Report: White House Investigation Says Huawei Not Spying, But Still Potentially Dangerous


According to an interesting Reuters report, a White House-ordered investigation into Huawei that lasted 18 months has turned up no evidence that the company is actively spying. According to Reuters’ sources, though, the report still suggests that Huawei poses a threat to security because of easily hacked exploits and safety vulnerabilities.

The White House has thus far denied that such an investigation occurred — but it would be classified, so that’s more or less par for the course — but if this report is true, it may still not mean what it seems. Although Reuters sources are confident that if Huawei was actively engaging in spying it would have been discovered, there’s no way of knowing whether the security vulnerabilities found were accidental or were intentional flaws that could have been intended to easily leak sensitive data to hackers. So, although Huawei has been kind of cleared, it’s still not off the hook, and it doesn’t seem likely it will be any time soon.

Chinese net users continue to be unamused by what is seem as American bullying and protectionism. “Suspending normal business operations because you suspect Huawei has the potential to be involved in spying is just as ridiculous as locking up everyone with two hands because you suspect that have the potential to be thieves,” wrote one commenter on Sina Tech. Many commenters pointed out the perceived hypocrisy of the US given the ubiquitousness of Cisco. “America’s Cisco equipment is used all over the world, is that a threat to the national security of other countries?” asked another commenter. Many suggested that China’s government should kick Cisco, Microsoft, and other American tech companies out of China.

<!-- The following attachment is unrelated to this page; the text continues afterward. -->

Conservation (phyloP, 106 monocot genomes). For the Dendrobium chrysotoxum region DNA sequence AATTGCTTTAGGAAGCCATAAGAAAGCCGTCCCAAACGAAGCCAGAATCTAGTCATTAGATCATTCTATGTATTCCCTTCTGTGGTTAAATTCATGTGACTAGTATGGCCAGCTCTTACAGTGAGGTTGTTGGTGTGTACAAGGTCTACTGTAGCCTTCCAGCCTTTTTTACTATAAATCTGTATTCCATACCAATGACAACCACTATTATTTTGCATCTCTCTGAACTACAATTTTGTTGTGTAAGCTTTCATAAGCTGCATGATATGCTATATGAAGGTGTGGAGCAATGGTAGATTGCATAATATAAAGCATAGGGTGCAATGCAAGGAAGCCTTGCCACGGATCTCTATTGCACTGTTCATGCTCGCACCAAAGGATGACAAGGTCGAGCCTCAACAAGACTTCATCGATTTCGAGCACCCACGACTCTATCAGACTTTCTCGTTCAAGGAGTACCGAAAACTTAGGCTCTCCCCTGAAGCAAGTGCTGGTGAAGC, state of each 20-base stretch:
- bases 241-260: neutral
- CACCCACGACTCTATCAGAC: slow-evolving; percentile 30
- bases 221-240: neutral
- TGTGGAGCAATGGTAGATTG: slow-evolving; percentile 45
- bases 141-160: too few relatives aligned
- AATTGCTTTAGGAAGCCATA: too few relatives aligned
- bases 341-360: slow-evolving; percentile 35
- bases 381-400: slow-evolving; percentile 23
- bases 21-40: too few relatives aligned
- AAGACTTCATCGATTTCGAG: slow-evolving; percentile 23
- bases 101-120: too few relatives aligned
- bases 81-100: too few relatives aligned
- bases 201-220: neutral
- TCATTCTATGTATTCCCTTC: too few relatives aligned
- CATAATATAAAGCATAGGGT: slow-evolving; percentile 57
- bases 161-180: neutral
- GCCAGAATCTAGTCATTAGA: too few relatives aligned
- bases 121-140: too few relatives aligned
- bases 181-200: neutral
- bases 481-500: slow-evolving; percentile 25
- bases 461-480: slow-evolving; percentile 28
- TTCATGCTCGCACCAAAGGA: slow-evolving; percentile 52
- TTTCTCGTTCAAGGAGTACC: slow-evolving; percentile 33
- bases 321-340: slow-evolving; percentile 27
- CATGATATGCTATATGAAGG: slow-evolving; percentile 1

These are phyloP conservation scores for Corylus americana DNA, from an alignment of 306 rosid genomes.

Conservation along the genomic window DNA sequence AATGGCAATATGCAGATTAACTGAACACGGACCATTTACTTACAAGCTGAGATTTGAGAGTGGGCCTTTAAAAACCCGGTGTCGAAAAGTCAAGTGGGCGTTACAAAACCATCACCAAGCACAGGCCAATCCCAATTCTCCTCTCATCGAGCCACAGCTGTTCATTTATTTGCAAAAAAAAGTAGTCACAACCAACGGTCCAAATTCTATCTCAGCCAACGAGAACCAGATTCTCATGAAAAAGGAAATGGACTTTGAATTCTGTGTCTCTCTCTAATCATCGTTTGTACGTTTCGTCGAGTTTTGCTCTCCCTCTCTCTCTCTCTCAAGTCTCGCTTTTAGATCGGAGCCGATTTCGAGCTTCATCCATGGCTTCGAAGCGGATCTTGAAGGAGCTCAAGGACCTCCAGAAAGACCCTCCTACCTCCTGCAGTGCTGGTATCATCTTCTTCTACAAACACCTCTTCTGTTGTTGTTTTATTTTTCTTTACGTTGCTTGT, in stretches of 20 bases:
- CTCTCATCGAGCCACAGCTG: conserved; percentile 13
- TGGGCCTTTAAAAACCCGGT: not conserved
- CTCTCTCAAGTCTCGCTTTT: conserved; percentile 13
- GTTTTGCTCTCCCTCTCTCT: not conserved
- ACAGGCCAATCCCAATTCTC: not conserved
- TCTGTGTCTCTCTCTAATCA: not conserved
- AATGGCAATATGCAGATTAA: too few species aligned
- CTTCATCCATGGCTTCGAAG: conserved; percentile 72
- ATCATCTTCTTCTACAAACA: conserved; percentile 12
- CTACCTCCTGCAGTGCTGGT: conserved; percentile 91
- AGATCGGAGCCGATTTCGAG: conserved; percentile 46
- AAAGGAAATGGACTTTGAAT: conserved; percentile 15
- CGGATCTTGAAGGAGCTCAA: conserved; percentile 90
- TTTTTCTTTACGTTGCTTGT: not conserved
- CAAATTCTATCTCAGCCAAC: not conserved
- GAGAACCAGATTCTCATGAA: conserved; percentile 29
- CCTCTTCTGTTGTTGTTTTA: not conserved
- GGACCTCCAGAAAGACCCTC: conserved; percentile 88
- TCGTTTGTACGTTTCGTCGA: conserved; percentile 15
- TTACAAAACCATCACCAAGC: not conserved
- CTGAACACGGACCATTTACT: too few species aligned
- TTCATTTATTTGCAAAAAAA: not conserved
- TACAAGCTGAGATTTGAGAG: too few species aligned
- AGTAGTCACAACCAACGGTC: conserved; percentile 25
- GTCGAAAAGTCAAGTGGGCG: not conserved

As we’ve mentioned before, a lot of the concern about Huawei comes from the fact that the company was founded by a former PLA officer. But are the security flaws discovered by this investigation intentional? There’s no way of telling. Certainly, security vulnerabilities of one kind of another are present in almost every tech product. Perhaps if the US report is ever declassified and released, we’ll learn more about what kind of vulnerabilities Huawei equipment was found to have and how easy those flaws would be to exploit.

[Reuters via Sina Tech]

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